Not long after Daniel Preston took up skydiving in 1998, his parachute opened much too quickly during a jump, exposing him to G-forces greater than he would have endured falling from a three-story building. The shock broke his neck.
But fear of flying? Not for Preston. Five months later he was jumping regularly and searching for the best parachute available. The only one that impressed him was made by Atair Aerodynamics, a Slovenian company. Preston, now 35, met with its founder and in 1999 opened a division of the company in a converted 19th-century warehouse in Brooklyn, N.Y., with a view of the Statue of Liberty.
These days Atair Aerospace, an independent 14-person spin-off, is getting attention for its parachutes, made with an innovative material, and the computer systems that make them self-guiding. Preston has been working to solve a vexing problem for the military: Personnel and cargo must be dropped from low-flying planes to land anywhere near their targets. That leaves aircraft vulnerable to surface-to-air missiles. But Atair's Onyx System can be dropped from 35,000 feet and land within 150 feet of its target. And Atair's "flocking" algorithm allows up to 50 units to be dropped at once without colliding. "What really sets Atair apart is this technology," says Edward Doucette, director of airdrop engineering at the U.S. Army Natick Soldier Center in Natick, Mass. Atair has won $1.3 million in government contracts.
Preston is a soft-spoken New York City native who started college at age 12, attending several schools but never graduating. He trained to become a master glass-blower and in 1989, at the age of 19, he turned his hobby into a specialty glass company that also designed and built high-speed automation systems. Preston sold it in 1999 for $4.3 million. Some of that money funded Atair's early efforts. He's also raised about $5.5 million in angel funding.
Preston's first task in building a better parachute was to develop a material that would open more smoothly and with less stretching than the nylon used since World War II. He created a composite fabric by using extreme heat and pressure to bond high-strength Spectra fibers between two layers of ultrathin polymer. The material is three times as strong and less than one-third the weight of standard parachute nylon. And it stretches only one-sixth as much. Preston calls it "the Holy Grail of parachute fabric."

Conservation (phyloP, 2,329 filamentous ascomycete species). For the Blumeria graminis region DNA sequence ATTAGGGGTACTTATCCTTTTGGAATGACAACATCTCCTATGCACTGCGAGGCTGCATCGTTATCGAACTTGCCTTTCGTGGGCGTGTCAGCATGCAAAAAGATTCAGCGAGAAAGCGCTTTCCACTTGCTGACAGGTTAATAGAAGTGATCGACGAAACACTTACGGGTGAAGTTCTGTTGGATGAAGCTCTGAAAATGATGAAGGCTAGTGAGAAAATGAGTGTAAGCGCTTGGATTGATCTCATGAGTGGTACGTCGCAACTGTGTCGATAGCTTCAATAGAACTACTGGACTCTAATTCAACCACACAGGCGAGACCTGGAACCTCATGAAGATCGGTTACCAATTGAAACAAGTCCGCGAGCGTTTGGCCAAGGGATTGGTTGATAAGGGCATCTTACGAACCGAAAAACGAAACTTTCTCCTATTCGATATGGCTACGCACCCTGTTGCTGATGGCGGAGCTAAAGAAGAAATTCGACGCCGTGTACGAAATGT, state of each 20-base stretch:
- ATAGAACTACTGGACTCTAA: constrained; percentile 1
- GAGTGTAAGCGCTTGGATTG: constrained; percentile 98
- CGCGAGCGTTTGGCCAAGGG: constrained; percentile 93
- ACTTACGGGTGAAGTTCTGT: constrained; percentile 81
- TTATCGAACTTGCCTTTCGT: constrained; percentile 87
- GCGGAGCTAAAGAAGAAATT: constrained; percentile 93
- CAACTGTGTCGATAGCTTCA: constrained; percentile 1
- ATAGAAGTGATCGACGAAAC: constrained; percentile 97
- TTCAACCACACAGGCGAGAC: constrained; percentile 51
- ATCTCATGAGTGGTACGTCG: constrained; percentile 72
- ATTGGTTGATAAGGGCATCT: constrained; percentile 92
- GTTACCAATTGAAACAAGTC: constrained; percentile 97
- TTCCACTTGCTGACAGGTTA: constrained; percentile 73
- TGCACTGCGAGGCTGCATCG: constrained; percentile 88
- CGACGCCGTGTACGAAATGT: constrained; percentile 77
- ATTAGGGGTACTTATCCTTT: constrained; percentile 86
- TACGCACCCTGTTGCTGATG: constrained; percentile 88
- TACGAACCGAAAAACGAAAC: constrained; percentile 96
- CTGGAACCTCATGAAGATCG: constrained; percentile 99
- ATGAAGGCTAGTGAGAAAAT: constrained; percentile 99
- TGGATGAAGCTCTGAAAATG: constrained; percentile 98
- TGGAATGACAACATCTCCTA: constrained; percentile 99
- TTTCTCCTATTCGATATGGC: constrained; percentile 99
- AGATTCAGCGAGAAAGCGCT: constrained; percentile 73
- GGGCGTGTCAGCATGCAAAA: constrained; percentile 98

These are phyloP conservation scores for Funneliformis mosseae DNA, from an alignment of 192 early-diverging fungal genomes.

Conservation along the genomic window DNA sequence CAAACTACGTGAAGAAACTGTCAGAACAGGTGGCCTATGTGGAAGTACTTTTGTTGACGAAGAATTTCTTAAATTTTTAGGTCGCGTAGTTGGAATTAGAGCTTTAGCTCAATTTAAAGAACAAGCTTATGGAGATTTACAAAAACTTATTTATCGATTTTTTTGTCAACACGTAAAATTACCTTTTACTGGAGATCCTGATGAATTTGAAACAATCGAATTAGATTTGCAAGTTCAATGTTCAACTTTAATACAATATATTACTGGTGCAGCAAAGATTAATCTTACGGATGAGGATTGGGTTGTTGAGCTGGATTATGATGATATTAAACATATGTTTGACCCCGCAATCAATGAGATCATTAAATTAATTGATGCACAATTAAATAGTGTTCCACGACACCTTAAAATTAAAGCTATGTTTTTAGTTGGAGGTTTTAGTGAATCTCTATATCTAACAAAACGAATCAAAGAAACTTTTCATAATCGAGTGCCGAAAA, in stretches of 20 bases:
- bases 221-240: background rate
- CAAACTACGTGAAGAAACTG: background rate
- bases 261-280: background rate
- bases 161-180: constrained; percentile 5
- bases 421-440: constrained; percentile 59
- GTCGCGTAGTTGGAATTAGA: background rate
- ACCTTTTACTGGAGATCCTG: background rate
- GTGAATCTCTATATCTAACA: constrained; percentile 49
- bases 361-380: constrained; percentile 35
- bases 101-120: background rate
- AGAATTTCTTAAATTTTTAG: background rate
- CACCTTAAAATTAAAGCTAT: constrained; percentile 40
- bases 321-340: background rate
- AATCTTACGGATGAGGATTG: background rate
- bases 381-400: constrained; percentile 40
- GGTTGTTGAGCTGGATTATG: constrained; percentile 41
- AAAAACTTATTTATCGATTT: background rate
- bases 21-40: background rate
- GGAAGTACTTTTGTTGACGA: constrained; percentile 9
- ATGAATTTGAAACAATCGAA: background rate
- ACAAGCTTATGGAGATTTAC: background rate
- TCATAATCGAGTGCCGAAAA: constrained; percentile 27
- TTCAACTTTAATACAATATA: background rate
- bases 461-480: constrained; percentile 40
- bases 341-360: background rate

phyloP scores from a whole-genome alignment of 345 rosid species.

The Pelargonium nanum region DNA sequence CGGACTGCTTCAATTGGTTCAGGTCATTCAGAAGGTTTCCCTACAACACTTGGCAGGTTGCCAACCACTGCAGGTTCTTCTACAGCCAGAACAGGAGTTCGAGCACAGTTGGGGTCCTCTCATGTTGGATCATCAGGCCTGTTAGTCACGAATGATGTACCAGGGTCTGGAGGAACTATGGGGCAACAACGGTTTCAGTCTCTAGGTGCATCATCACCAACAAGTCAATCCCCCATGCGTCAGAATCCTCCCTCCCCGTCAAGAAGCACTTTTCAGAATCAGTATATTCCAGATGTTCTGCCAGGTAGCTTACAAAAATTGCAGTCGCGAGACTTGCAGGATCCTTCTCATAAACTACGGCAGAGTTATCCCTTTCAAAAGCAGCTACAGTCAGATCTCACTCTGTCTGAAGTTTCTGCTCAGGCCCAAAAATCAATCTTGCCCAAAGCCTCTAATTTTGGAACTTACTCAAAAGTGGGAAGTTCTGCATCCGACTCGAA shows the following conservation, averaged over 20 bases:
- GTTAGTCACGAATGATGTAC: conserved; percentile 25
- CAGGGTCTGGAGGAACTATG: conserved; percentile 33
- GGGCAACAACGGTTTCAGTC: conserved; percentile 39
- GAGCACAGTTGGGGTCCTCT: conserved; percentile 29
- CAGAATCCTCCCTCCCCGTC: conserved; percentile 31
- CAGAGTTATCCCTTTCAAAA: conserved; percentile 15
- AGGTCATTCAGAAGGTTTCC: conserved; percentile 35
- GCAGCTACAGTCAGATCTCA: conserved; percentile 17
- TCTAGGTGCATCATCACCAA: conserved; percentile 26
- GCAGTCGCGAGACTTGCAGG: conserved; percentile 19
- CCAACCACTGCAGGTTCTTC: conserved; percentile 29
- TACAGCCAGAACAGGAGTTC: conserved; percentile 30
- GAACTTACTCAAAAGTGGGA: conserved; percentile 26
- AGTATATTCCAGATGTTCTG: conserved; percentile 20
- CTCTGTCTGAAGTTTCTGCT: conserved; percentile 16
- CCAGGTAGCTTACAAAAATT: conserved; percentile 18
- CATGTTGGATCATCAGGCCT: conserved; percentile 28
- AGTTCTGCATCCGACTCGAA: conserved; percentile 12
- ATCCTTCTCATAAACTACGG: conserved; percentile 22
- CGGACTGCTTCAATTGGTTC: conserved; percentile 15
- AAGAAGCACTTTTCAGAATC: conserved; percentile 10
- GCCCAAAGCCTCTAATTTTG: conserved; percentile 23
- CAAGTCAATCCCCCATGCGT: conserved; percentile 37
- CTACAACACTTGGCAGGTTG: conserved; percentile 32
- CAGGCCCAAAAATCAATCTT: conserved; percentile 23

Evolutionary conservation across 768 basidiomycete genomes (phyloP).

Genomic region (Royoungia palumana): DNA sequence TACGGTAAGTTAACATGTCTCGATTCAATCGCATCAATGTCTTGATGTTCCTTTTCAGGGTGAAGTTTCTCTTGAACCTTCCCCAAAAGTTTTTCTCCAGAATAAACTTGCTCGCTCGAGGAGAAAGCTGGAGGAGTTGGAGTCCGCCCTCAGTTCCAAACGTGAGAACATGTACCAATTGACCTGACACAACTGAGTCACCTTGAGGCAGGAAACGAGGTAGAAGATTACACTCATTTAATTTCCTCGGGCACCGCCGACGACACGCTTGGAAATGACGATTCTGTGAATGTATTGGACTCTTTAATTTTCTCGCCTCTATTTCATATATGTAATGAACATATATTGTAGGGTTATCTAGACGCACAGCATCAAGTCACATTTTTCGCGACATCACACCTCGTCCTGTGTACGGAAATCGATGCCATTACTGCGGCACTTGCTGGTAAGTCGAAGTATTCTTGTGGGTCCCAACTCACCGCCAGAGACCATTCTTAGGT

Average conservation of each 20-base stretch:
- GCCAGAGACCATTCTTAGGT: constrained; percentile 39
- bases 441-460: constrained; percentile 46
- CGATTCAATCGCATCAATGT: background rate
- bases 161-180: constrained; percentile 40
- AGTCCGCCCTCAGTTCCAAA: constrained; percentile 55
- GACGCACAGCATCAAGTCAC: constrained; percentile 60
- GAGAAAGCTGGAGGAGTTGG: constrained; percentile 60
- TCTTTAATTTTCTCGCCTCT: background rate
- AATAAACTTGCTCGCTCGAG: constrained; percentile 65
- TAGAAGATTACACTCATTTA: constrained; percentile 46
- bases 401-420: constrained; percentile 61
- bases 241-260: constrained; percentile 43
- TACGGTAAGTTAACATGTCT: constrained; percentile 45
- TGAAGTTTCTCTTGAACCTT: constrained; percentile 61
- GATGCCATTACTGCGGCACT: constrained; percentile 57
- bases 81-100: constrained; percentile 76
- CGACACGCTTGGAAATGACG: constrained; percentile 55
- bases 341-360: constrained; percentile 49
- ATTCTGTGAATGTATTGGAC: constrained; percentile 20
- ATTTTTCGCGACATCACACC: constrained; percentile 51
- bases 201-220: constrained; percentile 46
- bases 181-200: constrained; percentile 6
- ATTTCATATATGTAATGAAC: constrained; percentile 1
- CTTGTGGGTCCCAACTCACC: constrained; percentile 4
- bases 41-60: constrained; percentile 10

The fabric's military applications were obvious. Initially reluctant to go that route, Preston "started to think about it differently after September 11." Two months later, he spun off Atair Aerospace. At first the military rejected Atair's proposals for a self-guiding parachute. "They told me we were so far ahead they didn't think it would work," Preston says. He built the prototype anyway, and demonstrated it for military officials. "I blew them away," he says. In 2002 he won a $1.1 million Small Business Innovation Research grant to develop it.
Atair now has products from navigation aides to guide Special Operations forces to "monster" parachutes, including one used in a self-guiding paraglider that the military may use for surveillance. The company has nine patents and 86 pending. In a recent exhibit at the Smithsonian's Cooper-Hewitt, National Design Museum in New York, Atair's composite fabric hung a few feet from the Wright Brothers' 1902 glider.
Preston intends to keep his staff lean, growing instead through strategic partnerships. Five have been signed so far. "I don't want to grow so fast that we can no longer do what we do best, which is find innovative solutions quickly," he says. That may leave him more time for inventing and, of course, skydiving with one of Atair's parachutes.
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By Susan Price in Brooklyn, N.Y.